Moscow: In a painful and inhuman description of the massive humanitarian and material losses in Syria, Russian President Vladimir Putin on Thursday said that the military operation in Syria was a unique opportunity for him to test and train the Russian forces.
While making the above statement in his annual call in television show on the state television, Putin blatantly ignored how “his training and testing campaign” in Syria has killed about half a million people – a majority of them being civilians including a large number of women and children.Putin confirmed that Russia is not planning currently to withdraw all of its troops from Syria.
Russia launched its operation in Syria in 2015, tipping the war in favor of Syrian President Bashar Assad. Putin last December announced a scale-down of the Russian military presence in Syria. But, on Thursday he confirmed that Russia is not planning currently to withdraw all of its troops from Syria.
Putin said Russia “is not planning to withdraw all of its troops at this point” and that they will stay in Syria “as long as it benefits Russia.”
Moscow has sent an undisclosed number of military advisers, pilots, technical staff and military police to Syria.
In seven years, the casualties of Syria’s civil war have grown from the first handful of protesters shot by government forces to hundreds of thousands of dead. But as the war has dragged on, growing more diffuse and complex, many international monitoring groups have essentially stopped counting.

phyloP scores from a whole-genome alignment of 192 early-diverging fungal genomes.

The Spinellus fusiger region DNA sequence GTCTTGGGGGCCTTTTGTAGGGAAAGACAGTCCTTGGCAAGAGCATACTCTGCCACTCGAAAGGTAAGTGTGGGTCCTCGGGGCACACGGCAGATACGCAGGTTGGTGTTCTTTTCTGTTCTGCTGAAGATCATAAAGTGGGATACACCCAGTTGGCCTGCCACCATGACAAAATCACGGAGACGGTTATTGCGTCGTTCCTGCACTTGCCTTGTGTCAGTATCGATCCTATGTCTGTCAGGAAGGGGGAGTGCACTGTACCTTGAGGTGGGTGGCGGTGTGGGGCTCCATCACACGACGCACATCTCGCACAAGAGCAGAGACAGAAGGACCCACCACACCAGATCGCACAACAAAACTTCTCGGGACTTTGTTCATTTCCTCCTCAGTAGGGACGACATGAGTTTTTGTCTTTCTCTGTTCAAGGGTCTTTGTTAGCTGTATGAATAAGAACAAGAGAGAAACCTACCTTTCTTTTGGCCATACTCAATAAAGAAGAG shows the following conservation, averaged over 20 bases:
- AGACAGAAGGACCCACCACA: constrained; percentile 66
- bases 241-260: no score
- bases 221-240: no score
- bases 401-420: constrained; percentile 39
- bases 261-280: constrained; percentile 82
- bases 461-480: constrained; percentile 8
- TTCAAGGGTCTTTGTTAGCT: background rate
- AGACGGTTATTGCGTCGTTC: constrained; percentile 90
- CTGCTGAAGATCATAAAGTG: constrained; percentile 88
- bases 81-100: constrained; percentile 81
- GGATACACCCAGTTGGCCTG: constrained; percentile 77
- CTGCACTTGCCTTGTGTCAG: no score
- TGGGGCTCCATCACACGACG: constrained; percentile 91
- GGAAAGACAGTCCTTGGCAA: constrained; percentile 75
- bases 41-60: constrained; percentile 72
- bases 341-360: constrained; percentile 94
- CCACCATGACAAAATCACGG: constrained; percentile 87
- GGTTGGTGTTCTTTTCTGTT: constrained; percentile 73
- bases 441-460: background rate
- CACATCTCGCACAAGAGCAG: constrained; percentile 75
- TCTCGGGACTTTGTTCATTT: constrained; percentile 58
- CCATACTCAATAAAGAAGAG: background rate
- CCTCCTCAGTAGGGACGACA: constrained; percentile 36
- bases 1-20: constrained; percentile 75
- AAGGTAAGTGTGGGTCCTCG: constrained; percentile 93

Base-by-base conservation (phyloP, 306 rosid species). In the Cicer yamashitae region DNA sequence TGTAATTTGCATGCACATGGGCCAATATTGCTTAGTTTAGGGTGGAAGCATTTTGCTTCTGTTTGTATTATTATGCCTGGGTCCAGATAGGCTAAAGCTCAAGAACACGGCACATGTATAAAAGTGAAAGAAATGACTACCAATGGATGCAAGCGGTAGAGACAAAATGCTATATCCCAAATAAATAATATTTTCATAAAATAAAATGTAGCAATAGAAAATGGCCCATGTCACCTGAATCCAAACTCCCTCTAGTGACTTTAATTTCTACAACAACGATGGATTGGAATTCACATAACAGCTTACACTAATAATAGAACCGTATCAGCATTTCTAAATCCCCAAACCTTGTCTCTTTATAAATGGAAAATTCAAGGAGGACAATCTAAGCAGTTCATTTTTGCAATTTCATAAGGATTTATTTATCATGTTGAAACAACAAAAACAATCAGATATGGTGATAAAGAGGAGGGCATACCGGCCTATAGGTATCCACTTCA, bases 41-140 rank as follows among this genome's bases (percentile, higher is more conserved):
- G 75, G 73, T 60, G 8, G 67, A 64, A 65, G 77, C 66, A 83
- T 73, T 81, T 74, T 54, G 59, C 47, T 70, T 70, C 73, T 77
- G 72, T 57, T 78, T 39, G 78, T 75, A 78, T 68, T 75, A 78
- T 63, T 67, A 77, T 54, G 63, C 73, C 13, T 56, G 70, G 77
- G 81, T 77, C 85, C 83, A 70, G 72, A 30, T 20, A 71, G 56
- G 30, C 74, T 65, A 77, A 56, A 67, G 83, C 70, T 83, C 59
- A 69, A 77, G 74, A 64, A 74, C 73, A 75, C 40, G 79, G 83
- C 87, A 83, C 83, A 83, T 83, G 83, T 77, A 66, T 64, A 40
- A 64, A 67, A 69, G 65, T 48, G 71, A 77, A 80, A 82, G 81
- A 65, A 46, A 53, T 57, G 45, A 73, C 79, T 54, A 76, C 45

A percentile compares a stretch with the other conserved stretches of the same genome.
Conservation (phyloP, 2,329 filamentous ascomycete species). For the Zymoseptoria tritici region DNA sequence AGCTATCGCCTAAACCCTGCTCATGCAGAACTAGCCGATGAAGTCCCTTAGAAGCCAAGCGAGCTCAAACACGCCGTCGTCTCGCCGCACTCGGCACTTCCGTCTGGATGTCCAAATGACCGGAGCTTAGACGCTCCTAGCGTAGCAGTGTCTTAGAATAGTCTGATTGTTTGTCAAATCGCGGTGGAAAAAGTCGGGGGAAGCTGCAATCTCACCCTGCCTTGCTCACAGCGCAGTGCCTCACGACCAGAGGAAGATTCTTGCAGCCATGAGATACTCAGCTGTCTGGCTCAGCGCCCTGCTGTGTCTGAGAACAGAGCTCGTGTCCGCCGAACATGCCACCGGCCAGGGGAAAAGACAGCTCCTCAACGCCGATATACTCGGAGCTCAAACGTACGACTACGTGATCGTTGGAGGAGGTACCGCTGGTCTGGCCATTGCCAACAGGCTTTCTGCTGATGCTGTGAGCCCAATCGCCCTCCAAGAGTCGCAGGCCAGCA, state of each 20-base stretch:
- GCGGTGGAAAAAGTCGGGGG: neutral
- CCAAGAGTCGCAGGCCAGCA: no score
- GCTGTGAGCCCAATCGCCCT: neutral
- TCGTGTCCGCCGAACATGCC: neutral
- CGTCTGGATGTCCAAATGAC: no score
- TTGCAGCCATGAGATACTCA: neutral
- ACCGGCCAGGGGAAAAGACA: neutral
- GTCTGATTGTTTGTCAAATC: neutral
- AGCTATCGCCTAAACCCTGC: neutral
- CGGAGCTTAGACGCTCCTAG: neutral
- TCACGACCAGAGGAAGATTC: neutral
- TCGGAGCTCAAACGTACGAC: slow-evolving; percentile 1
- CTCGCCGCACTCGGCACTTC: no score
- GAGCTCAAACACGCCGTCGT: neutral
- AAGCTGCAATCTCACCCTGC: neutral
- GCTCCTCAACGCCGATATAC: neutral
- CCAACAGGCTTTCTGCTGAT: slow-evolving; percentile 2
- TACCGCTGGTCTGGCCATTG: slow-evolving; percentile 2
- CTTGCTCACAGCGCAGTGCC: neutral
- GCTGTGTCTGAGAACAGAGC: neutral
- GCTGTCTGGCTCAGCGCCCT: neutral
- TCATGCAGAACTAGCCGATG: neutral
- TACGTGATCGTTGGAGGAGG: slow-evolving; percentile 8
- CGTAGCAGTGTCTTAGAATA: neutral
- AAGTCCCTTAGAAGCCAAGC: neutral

Even the United Nations, which released regular reports on the death toll during the first years of the war, gave its last estimate in 2016 — when it relied on 2014 data, in part — and said that it was virtually impossible to verify how many had died. At that time, a United Nations official said 400,000 people had been killed, according to New York Times.
The Britain-based Syrian Observatory for Human Rights had in 2017 said that Syria’s grinding war has killed over 340,000 people since it broke out in 2011, including more than 100,000 civilians. The death toll has increased as key international powers step up diplomatic efforts to bring an end to the brutal conflict, and just days before a fresh round of peace talks in Geneva.
The Observatory said it has documented 343,511 deaths between the eruption of an anti-government uprising in mid-March 2011 and the start of this month. Among them are 102,618 civilians, including nearly 19,000 children and 12,000 women.
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